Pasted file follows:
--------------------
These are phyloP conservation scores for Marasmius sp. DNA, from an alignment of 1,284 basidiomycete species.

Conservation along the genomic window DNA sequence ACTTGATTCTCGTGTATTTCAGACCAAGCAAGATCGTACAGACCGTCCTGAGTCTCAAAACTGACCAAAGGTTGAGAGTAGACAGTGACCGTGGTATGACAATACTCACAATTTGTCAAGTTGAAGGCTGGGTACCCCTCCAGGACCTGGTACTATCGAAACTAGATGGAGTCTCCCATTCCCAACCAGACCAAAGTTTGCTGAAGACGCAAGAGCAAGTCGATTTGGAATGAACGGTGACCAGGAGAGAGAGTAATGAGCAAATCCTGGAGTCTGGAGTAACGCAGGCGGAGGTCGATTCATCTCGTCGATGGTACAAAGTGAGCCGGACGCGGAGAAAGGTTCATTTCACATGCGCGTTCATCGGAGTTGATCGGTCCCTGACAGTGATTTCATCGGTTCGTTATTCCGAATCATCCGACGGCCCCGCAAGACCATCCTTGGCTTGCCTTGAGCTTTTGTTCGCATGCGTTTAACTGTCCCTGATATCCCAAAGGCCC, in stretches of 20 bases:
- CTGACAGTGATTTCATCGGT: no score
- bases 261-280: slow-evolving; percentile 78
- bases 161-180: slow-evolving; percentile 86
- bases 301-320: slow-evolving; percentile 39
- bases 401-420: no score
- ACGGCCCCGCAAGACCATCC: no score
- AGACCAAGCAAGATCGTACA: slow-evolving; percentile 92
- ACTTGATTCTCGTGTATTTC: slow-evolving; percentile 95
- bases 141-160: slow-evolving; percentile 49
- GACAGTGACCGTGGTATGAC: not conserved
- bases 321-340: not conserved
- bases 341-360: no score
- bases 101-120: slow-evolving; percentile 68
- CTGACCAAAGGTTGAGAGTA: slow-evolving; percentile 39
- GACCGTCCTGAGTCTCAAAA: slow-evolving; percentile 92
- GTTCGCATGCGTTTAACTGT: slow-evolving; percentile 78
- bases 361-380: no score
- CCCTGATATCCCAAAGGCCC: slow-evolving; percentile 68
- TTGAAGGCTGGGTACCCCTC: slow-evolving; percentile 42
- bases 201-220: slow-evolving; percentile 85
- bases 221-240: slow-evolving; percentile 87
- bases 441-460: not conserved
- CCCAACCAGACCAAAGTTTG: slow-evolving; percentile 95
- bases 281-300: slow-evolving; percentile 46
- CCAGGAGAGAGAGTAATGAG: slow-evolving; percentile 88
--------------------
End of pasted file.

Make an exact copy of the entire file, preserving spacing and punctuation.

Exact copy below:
These are phyloP conservation scores for Marasmius sp. DNA, from an alignment of 1,284 basidiomycete species.

Conservation along the genomic window DNA sequence ACTTGATTCTCGTGTATTTCAGACCAAGCAAGATCGTACAGACCGTCCTGAGTCTCAAAACTGACCAAAGGTTGAGAGTAGACAGTGACCGTGGTATGACAATACTCACAATTTGTCAAGTTGAAGGCTGGGTACCCCTCCAGGACCTGGTACTATCGAAACTAGATGGAGTCTCCCATTCCCAACCAGACCAAAGTTTGCTGAAGACGCAAGAGCAAGTCGATTTGGAATGAACGGTGACCAGGAGAGAGAGTAATGAGCAAATCCTGGAGTCTGGAGTAACGCAGGCGGAGGTCGATTCATCTCGTCGATGGTACAAAGTGAGCCGGACGCGGAGAAAGGTTCATTTCACATGCGCGTTCATCGGAGTTGATCGGTCCCTGACAGTGATTTCATCGGTTCGTTATTCCGAATCATCCGACGGCCCCGCAAGACCATCCTTGGCTTGCCTTGAGCTTTTGTTCGCATGCGTTTAACTGTCCCTGATATCCCAAAGGCCC, in stretches of 20 bases:
- CTGACAGTGATTTCATCGGT: no score
- bases 261-280: slow-evolving; percentile 78
- bases 161-180: slow-evolving; percentile 86
- bases 301-320: slow-evolving; percentile 39
- bases 401-420: no score
- ACGGCCCCGCAAGACCATCC: no score
- AGACCAAGCAAGATCGTACA: slow-evolving; percentile 92
- ACTTGATTCTCGTGTATTTC: slow-evolving; percentile 95
- bases 141-160: slow-evolving; percentile 49
- GACAGTGACCGTGGTATGAC: not conserved
- bases 321-340: not conserved
- bases 341-360: no score
- bases 101-120: slow-evolving; percentile 68
- CTGACCAAAGGTTGAGAGTA: slow-evolving; percentile 39
- GACCGTCCTGAGTCTCAAAA: slow-evolving; percentile 92
- GTTCGCATGCGTTTAACTGT: slow-evolving; percentile 78
- bases 361-380: no score
- CCCTGATATCCCAAAGGCCC: slow-evolving; percentile 68
- TTGAAGGCTGGGTACCCCTC: slow-evolving; percentile 42
- bases 201-220: slow-evolving; percentile 85
- bases 221-240: slow-evolving; percentile 87
- bases 441-460: not conserved
- CCCAACCAGACCAAAGTTTG: slow-evolving; percentile 95
- bases 281-300: slow-evolving; percentile 46
- CCAGGAGAGAGAGTAATGAG: slow-evolving; percentile 88